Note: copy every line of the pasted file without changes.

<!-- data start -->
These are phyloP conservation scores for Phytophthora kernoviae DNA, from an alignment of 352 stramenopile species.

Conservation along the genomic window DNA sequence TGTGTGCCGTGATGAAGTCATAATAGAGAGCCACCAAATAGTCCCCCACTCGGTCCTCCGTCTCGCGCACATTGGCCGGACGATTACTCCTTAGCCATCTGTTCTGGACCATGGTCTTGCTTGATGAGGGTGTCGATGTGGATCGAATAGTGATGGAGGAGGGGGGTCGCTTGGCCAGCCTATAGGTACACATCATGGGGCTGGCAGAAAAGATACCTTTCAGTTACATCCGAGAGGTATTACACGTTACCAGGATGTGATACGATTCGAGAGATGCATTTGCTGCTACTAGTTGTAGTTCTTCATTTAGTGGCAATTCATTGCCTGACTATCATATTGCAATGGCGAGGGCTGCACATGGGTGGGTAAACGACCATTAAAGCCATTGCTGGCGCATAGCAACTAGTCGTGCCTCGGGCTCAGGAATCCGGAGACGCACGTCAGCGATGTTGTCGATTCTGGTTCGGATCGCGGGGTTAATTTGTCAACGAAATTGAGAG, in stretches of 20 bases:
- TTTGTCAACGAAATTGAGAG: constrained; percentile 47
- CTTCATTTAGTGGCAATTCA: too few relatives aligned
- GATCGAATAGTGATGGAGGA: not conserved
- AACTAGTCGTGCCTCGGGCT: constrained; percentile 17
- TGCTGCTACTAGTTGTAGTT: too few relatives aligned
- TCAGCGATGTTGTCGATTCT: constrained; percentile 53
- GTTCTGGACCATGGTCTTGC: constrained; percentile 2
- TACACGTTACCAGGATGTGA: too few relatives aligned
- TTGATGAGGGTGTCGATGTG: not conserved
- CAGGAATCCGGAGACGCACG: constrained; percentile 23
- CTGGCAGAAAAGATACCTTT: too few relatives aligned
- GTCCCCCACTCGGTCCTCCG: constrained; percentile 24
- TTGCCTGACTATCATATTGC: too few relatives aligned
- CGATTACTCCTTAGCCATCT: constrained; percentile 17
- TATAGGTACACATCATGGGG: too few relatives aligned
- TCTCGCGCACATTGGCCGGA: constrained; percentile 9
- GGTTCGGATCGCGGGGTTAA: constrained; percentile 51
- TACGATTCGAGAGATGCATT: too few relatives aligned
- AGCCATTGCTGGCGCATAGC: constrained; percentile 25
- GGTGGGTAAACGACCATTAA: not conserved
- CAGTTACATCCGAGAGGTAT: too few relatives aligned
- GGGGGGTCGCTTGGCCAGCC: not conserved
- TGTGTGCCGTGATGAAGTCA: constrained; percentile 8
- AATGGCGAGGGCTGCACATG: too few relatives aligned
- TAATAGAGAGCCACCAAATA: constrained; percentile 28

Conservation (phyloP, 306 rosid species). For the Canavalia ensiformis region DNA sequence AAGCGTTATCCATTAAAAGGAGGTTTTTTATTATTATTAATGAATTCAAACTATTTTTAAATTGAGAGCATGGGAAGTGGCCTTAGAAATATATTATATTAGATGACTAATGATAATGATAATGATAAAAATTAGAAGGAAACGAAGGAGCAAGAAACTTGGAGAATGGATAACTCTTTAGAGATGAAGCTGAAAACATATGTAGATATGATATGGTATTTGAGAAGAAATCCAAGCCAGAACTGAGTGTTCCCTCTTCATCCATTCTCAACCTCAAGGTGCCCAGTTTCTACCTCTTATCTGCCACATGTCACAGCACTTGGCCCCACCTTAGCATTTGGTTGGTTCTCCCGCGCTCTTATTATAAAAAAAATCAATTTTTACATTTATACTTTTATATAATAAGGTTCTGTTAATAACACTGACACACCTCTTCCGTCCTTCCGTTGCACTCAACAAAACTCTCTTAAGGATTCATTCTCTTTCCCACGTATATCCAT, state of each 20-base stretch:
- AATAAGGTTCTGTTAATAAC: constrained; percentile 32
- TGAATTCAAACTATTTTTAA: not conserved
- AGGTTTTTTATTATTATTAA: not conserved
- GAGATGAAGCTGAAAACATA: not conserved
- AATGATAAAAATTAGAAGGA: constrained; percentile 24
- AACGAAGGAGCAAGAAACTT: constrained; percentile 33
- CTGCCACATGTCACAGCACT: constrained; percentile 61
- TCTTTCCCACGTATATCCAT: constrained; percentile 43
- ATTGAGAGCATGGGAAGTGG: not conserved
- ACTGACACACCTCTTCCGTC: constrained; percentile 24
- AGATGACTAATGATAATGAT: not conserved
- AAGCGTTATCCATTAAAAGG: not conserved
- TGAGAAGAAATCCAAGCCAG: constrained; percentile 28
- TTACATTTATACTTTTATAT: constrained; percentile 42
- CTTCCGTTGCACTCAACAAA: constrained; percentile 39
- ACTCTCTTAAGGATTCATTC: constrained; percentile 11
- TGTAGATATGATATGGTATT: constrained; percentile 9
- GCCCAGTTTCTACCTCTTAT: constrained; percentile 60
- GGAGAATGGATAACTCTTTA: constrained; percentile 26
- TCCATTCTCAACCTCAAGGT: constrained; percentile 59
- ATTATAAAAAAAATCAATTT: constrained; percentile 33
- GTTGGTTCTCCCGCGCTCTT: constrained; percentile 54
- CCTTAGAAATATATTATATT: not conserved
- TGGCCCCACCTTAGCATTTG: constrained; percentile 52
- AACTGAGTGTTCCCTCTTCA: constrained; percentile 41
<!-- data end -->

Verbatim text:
These are phyloP conservation scores for Phytophthora kernoviae DNA, from an alignment of 352 stramenopile species.

Conservation along the genomic window DNA sequence TGTGTGCCGTGATGAAGTCATAATAGAGAGCCACCAAATAGTCCCCCACTCGGTCCTCCGTCTCGCGCACATTGGCCGGACGATTACTCCTTAGCCATCTGTTCTGGACCATGGTCTTGCTTGATGAGGGTGTCGATGTGGATCGAATAGTGATGGAGGAGGGGGGTCGCTTGGCCAGCCTATAGGTACACATCATGGGGCTGGCAGAAAAGATACCTTTCAGTTACATCCGAGAGGTATTACACGTTACCAGGATGTGATACGATTCGAGAGATGCATTTGCTGCTACTAGTTGTAGTTCTTCATTTAGTGGCAATTCATTGCCTGACTATCATATTGCAATGGCGAGGGCTGCACATGGGTGGGTAAACGACCATTAAAGCCATTGCTGGCGCATAGCAACTAGTCGTGCCTCGGGCTCAGGAATCCGGAGACGCACGTCAGCGATGTTGTCGATTCTGGTTCGGATCGCGGGGTTAATTTGTCAACGAAATTGAGAG, in stretches of 20 bases:
- TTTGTCAACGAAATTGAGAG: constrained; percentile 47
- CTTCATTTAGTGGCAATTCA: too few relatives aligned
- GATCGAATAGTGATGGAGGA: not conserved
- AACTAGTCGTGCCTCGGGCT: constrained; percentile 17
- TGCTGCTACTAGTTGTAGTT: too few relatives aligned
- TCAGCGATGTTGTCGATTCT: constrained; percentile 53
- GTTCTGGACCATGGTCTTGC: constrained; percentile 2
- TACACGTTACCAGGATGTGA: too few relatives aligned
- TTGATGAGGGTGTCGATGTG: not conserved
- CAGGAATCCGGAGACGCACG: constrained; percentile 23
- CTGGCAGAAAAGATACCTTT: too few relatives aligned
- GTCCCCCACTCGGTCCTCCG: constrained; percentile 24
- TTGCCTGACTATCATATTGC: too few relatives aligned
- CGATTACTCCTTAGCCATCT: constrained; percentile 17
- TATAGGTACACATCATGGGG: too few relatives aligned
- TCTCGCGCACATTGGCCGGA: constrained; percentile 9
- GGTTCGGATCGCGGGGTTAA: constrained; percentile 51
- TACGATTCGAGAGATGCATT: too few relatives aligned
- AGCCATTGCTGGCGCATAGC: constrained; percentile 25
- GGTGGGTAAACGACCATTAA: not conserved
- CAGTTACATCCGAGAGGTAT: too few relatives aligned
- GGGGGGTCGCTTGGCCAGCC: not conserved
- TGTGTGCCGTGATGAAGTCA: constrained; percentile 8
- AATGGCGAGGGCTGCACATG: too few relatives aligned
- TAATAGAGAGCCACCAAATA: constrained; percentile 28

Conservation (phyloP, 306 rosid species). For the Canavalia ensiformis region DNA sequence AAGCGTTATCCATTAAAAGGAGGTTTTTTATTATTATTAATGAATTCAAACTATTTTTAAATTGAGAGCATGGGAAGTGGCCTTAGAAATATATTATATTAGATGACTAATGATAATGATAATGATAAAAATTAGAAGGAAACGAAGGAGCAAGAAACTTGGAGAATGGATAACTCTTTAGAGATGAAGCTGAAAACATATGTAGATATGATATGGTATTTGAGAAGAAATCCAAGCCAGAACTGAGTGTTCCCTCTTCATCCATTCTCAACCTCAAGGTGCCCAGTTTCTACCTCTTATCTGCCACATGTCACAGCACTTGGCCCCACCTTAGCATTTGGTTGGTTCTCCCGCGCTCTTATTATAAAAAAAATCAATTTTTACATTTATACTTTTATATAATAAGGTTCTGTTAATAACACTGACACACCTCTTCCGTCCTTCCGTTGCACTCAACAAAACTCTCTTAAGGATTCATTCTCTTTCCCACGTATATCCAT, state of each 20-base stretch:
- AATAAGGTTCTGTTAATAAC: constrained; percentile 32
- TGAATTCAAACTATTTTTAA: not conserved
- AGGTTTTTTATTATTATTAA: not conserved
- GAGATGAAGCTGAAAACATA: not conserved
- AATGATAAAAATTAGAAGGA: constrained; percentile 24
- AACGAAGGAGCAAGAAACTT: constrained; percentile 33
- CTGCCACATGTCACAGCACT: constrained; percentile 61
- TCTTTCCCACGTATATCCAT: constrained; percentile 43
- ATTGAGAGCATGGGAAGTGG: not conserved
- ACTGACACACCTCTTCCGTC: constrained; percentile 24
- AGATGACTAATGATAATGAT: not conserved
- AAGCGTTATCCATTAAAAGG: not conserved
- TGAGAAGAAATCCAAGCCAG: constrained; percentile 28
- TTACATTTATACTTTTATAT: constrained; percentile 42
- CTTCCGTTGCACTCAACAAA: constrained; percentile 39
- ACTCTCTTAAGGATTCATTC: constrained; percentile 11
- TGTAGATATGATATGGTATT: constrained; percentile 9
- GCCCAGTTTCTACCTCTTAT: constrained; percentile 60
- GGAGAATGGATAACTCTTTA: constrained; percentile 26
- TCCATTCTCAACCTCAAGGT: constrained; percentile 59
- ATTATAAAAAAAATCAATTT: constrained; percentile 33
- GTTGGTTCTCCCGCGCTCTT: constrained; percentile 54
- CCTTAGAAATATATTATATT: not conserved
- TGGCCCCACCTTAGCATTTG: constrained; percentile 52
- AACTGAGTGTTCCCTCTTCA: constrained; percentile 41